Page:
Although we do not yet know each other (and I hope to meet you in the near future), I assume you have had an opportunity to research my background of service and legal advocacy for ordinary working people. Unlike my two opponents in the Democratic primary, I have been fighting for Pennsylvanians and against abusive corporate behavior for my entire adult life. My cases to preserve or recover pensions and medical benefits involve great risk and commitment to my clients. This is one of the most difficult areas of legal practice due to the weaknesses and traps of the federal pension and benefits law, ERISA. Most lawyers simply refuse to get involved in these cases because of their difficulty and risk.

On the issue of PAC money, I have made clear in public forums as recently as last Sunday in Northwest Philadelphia that I do not seek and will not accept contributions from PACs organized by businesses or trade associations. In contrast, I am willing to accept contributions from non-business PACs, such as issue advocacy groups and labor and other non-business associations, whose positions on the issues are consistent with my own positions. As you know, federal election laws appropriately place relatively low limits on the amount of direct contributions that a PAC can make to a candidate. Unlike some candidates who solicit and rely on a multitude of PAC contributions from business and non-business sources, my own campaign rejects this approach. In fact, my campaign has not received any PAC money to date.

Despite your personal disappointment about the endorsement outcome, there is no reason for you to doubt my political integrity or my commitment to justice for all Americans. The fact is that I am a lawyer who regularly works to save senior citizens and others from corporate abuses, even to the point of having to watch clients break down on the witness stand due to the financial distress caused by the abuses that I fight against. I never represent management and have no interest in doing that.

During my years at Haverford College, I became familiar with the commencement address by Isaac Sharpless to the class of 1888. I carry around in my briefcase a brochure containing this excerpt from his address:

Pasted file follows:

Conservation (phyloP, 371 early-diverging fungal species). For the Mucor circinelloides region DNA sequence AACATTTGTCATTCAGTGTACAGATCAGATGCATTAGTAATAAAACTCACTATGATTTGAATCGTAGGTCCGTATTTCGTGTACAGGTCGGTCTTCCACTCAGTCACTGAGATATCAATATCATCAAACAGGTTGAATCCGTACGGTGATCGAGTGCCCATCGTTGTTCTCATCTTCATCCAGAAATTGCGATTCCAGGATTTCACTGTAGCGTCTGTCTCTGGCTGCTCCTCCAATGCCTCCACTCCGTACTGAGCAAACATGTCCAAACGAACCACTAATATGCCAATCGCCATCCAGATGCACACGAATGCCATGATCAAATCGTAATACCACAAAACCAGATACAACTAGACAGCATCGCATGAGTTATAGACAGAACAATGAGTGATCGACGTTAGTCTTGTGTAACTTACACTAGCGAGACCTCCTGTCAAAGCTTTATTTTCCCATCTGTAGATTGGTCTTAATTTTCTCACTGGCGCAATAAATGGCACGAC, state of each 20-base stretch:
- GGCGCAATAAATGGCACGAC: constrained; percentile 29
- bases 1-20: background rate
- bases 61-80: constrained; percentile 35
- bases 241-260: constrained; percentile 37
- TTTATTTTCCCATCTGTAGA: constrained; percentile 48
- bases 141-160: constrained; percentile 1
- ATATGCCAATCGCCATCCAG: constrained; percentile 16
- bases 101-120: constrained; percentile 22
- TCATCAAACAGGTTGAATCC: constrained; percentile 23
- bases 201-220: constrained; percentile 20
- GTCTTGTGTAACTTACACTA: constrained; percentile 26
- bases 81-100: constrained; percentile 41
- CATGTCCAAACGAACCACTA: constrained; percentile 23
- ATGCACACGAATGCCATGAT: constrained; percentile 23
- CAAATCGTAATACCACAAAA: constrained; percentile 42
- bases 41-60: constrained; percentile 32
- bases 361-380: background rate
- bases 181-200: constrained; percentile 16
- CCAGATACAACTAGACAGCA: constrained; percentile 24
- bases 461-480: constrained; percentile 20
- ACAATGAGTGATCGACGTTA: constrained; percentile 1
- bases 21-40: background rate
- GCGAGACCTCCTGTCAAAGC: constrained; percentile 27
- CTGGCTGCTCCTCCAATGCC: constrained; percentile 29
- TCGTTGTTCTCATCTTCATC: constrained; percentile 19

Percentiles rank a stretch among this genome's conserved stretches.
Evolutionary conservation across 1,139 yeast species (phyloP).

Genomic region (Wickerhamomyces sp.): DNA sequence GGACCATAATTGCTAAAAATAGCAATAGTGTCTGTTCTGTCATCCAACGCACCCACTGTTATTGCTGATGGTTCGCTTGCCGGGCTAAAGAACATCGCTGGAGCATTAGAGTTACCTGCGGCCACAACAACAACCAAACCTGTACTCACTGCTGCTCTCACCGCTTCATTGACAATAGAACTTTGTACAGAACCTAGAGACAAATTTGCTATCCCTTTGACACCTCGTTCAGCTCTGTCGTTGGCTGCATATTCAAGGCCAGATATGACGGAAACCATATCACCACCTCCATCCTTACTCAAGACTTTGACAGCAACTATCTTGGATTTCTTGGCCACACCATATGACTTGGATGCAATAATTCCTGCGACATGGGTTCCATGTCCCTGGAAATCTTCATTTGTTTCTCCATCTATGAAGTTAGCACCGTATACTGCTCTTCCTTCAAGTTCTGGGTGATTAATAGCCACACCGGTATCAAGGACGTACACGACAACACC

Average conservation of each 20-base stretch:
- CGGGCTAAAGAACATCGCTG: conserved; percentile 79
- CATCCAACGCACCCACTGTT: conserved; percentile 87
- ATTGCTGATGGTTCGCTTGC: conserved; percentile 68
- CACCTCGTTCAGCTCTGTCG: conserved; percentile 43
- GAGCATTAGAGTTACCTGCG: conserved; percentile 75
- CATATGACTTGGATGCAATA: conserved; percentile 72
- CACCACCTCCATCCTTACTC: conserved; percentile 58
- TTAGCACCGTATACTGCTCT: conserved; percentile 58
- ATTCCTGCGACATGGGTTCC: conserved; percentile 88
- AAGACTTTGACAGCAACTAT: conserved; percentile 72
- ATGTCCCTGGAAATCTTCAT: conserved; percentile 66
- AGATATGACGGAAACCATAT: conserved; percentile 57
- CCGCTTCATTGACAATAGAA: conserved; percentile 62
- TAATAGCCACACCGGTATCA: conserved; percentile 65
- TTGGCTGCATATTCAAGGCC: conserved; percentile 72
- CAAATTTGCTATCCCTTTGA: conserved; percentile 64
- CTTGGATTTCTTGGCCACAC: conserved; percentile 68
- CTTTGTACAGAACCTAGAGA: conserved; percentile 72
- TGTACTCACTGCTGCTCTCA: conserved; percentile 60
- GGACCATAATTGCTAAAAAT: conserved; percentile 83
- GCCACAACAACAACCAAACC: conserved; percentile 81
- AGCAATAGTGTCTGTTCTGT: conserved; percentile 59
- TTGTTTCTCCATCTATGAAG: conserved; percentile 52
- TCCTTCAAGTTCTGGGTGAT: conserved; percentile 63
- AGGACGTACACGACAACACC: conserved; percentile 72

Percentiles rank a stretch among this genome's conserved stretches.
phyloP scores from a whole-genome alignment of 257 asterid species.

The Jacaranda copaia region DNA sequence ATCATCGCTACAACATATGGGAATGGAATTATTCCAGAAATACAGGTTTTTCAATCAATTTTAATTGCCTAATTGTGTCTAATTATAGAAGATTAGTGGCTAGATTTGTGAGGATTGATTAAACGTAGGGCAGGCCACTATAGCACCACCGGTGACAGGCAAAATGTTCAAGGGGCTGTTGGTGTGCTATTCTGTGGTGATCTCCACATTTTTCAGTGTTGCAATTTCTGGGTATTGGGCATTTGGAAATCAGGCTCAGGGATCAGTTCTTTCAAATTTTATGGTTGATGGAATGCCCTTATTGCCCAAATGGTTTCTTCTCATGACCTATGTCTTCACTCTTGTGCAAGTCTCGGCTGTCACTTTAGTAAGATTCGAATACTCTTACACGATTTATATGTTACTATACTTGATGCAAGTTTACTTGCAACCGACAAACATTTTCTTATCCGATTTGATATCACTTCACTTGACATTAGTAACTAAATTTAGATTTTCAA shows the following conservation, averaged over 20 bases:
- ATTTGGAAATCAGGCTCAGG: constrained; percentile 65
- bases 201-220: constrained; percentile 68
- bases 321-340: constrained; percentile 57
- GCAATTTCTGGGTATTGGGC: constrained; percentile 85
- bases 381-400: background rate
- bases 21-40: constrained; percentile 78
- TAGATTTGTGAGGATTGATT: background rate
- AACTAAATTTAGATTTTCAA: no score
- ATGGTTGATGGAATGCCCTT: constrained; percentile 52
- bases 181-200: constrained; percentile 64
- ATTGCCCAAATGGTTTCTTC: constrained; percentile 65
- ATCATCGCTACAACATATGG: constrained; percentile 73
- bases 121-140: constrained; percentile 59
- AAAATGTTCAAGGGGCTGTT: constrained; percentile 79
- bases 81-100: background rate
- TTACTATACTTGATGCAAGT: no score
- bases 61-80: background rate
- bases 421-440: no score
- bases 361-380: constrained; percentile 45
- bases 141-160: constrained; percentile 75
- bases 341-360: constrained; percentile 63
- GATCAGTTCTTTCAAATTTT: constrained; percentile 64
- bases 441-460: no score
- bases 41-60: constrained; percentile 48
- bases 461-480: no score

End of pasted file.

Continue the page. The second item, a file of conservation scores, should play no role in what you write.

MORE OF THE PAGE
I suggest that you preach Truth and do Righteousness as you have been taught, whereinsoever that Teaching may commend itself to your Consciences and your Judgments. For your Consciences and your Judgments we have not sought to bind; and see to it that no other Institution, no political Party, no social Circle, no Religious Organization, no pet Ambitions put such chains on you as would tempt you to sacrifice one Iota of the Moral Freedom of your Consciences or the Intellectual Freedom of your Judgments.

This 2006 campaign calls on each of us to “preach Truth and do Righteousness.” I am glad to see that you and so many others I meet are ready to do the hard work of changing our political system to serve the real needs of ordinary citizens. We are running out of precious time to make this change. But, fortunately, my campaigning around the state shows that there is near universal awareness – despite our geographic, economic, social and political party differences – that we have to do this work for ourselves and our children, and that entrenched politicians must join us or get out of the way.

I look forward to meeting you and I appreciate the thought and concern that went into your letter and posts.


Alan Sandals


At 6:28 PM, Blogger Rebecca Martin said...

I think Alan Sandals is the better candidate to beat Casey because he fights for the rights of working people but he can still appeal to the cross over vote.